I sustained little damage on my house, mostly because it was built after Andrew hit Florida causing a massive revamp in building codes. Trees are uprooted all over the place but by today all roads are clear except in the hardest hit areas. Stop lights were ripped from their posts but everyone is a bit more civilized in the hardship and traffic moved smoothly overall. Some of the major intersections still have police officers but other areas are already fixed. Power is being restored except in the hardest hit areas (mine came back this morning), but phone service except for cell phones is still down in many areas. (I’m writing this at a coffee and sandwich place with free wi-fi.)
Frontpage picked up my New Orleans article under the title above.
Post removed due to a question about the accuracy of the translation.
Dia, thank you for pointing that the information might be incorrect. Unfortunately, when I deleted the post, all the comments went along with it including yours.
Looks like the people at the NCC are upset over my piece critiquing them.
Maria C. Khoury, Ed. D.
Our Biblical Christian village has co-existed in peace with the surrounding Muslim villages for centuries. Not being able to comprehend the tragic events that took place in our little innocent village of Taybeh, I have been speechless for many days. I literally lost my voice yelling at the fanatics to go away from our doorsteps at the Taybeh Brewery as they were about to torch modern-state of the art equipment that produces the only micro brewed beer in the whole Middle East area named after our village. A violent mob of armed young men took the law in their own hands and come for a revenge attack on our whole extended family since a distant cousin was accused of having an affair with a woman from their village of Deir Ejreer. Over three hundred men aggressively raided the village between 9 p.m. and 1 a.m. on Sept 3rd burning down houses, cars and looting. Taybeh residents evacuated their homes in fear of their lives thus no one was injured.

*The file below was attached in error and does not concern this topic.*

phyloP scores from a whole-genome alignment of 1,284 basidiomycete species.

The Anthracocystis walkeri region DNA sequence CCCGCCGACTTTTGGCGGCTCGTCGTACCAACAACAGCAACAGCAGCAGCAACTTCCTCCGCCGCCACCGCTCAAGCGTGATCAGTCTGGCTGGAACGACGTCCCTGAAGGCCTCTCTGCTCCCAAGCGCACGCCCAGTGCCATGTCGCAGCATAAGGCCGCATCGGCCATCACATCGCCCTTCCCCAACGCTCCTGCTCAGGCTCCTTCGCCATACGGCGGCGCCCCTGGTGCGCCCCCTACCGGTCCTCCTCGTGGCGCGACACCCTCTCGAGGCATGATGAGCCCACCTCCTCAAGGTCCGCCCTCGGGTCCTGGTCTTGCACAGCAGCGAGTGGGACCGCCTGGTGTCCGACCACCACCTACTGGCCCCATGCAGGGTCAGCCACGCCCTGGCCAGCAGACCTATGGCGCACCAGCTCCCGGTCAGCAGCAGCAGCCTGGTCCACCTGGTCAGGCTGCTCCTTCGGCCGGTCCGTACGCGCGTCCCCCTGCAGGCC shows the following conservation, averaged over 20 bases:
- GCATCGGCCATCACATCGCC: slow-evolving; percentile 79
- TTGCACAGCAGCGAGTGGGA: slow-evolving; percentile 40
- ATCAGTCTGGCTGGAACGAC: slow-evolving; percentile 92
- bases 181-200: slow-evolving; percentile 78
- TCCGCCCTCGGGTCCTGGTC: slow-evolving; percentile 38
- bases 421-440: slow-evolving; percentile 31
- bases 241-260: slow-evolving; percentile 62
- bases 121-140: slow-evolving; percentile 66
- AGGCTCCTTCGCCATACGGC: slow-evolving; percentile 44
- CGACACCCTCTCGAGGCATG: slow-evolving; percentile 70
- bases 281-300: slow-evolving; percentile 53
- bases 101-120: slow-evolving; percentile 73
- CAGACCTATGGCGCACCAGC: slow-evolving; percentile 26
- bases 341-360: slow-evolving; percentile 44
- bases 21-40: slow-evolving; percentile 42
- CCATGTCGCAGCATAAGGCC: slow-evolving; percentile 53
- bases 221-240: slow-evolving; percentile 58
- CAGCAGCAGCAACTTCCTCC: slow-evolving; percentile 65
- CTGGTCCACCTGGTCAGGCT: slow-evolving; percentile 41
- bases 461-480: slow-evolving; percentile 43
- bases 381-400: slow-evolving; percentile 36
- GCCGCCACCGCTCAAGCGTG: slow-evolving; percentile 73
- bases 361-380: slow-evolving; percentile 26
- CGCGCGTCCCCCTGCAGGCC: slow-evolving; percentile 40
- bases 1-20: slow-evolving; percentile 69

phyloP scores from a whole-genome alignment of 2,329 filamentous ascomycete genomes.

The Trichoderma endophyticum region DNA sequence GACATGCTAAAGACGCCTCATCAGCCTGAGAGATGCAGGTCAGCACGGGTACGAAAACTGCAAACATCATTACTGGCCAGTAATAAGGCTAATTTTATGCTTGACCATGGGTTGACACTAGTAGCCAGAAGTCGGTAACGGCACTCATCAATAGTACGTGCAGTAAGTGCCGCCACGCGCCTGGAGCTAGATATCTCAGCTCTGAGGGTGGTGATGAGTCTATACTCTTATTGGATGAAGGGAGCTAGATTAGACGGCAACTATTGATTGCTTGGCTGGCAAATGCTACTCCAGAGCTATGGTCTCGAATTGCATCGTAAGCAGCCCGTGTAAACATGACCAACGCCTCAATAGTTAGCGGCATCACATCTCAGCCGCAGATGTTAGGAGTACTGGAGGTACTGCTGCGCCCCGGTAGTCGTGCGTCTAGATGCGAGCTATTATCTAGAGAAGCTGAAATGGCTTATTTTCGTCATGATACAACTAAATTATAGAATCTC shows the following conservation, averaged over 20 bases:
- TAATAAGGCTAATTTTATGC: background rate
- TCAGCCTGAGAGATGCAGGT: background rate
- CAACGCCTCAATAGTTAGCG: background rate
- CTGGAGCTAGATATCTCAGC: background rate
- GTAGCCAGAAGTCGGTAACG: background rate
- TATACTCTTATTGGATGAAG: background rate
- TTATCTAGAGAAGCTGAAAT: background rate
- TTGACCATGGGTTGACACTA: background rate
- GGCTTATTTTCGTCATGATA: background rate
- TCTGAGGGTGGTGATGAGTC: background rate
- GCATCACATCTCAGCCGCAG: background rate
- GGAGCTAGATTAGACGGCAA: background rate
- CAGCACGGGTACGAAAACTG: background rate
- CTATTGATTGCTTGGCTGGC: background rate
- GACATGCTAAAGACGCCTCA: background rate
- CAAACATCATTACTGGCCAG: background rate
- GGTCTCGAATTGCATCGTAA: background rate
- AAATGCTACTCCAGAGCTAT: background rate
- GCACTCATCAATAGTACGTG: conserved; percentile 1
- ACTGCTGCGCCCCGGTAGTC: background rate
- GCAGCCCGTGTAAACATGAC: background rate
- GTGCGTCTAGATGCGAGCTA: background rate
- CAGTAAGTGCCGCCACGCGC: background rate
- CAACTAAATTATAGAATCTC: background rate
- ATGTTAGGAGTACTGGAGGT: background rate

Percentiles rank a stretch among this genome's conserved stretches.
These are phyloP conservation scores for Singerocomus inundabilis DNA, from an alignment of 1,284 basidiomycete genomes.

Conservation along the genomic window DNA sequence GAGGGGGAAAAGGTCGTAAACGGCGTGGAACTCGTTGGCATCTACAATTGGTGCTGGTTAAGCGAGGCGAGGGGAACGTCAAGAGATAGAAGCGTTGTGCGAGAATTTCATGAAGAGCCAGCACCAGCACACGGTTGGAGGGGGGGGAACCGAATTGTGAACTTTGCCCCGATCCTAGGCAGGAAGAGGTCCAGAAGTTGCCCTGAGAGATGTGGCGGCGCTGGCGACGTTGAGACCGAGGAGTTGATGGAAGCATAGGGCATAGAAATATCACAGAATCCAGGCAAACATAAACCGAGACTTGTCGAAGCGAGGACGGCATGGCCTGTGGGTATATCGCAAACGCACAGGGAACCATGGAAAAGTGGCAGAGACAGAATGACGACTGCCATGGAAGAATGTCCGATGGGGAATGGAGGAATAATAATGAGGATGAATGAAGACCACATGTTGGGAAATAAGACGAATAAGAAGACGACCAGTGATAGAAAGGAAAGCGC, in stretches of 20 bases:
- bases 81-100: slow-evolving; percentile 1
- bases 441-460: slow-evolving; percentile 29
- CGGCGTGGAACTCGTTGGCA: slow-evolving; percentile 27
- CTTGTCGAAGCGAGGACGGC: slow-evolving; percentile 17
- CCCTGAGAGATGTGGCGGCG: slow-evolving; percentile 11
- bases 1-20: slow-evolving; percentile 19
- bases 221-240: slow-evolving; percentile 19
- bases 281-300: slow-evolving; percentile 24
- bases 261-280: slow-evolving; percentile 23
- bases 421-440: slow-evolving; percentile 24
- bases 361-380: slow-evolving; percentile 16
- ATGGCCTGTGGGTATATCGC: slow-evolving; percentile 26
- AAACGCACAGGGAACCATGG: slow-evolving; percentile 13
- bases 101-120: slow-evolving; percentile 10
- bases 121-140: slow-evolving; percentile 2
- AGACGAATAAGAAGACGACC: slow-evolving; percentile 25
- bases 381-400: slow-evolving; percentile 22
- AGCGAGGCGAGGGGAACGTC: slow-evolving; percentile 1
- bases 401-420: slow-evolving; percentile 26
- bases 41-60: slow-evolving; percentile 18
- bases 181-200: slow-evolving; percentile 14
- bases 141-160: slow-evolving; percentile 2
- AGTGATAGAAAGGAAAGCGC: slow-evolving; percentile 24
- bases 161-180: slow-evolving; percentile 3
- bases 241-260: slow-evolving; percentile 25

New York, NY — Following the devastating landfall of Hurricane Katrina on the shores of the Gulf Coast, Orthodox Churches throughout the United States and the world are responding to assist with the relief effort. The powerful storm hit portions of Louisiana, Mississippi, and Alabama on Monday. Reports are stating that 80% of the city of New Orleans is flooded, and power and communications systems are not functioning throughout the region.
In response to the disaster, His Eminence Archbishop Demetrios of America called on all Orthodox faithful to offer their prayers and resources to meet the needs of hundreds of thousands who have lost property and livelihoods. In a special encyclical he stated:
“I write this letter on behalf of the Holy Eparchial Synod of the Greek Orthodox Archdiocese of America in the wake of the fatalities, heavy damage, and trauma caused by Hurricane Katrina in Louisiana, Mississippi, and Alabama. This natural disaster has affected entire communities throughout these States, and today many thousands of people are mourning the painful loss of their loved ones, their homes, and their businesses as a result of the violent storm. As an Orthodox Christian community, our first and foremost response must be a call to prayer for the eternal rest of those who lost their lives and for comfort and strength to be granted by the merciful God to those left behind. Our prayers, however, must also be joined by a tangible expression of material assistance, so that those affected by this tragedy may receive the help that they need to recover from this overwhelming catastrophe.”
Town Hall just published my latest review of Theodore Dalrymple’s “Our Culture, What’s Left of It: The Mandarins and the Masses”
I posted a very interesting article on mathematics and origins on the main page that relates to our discussions on Darwinism and ID.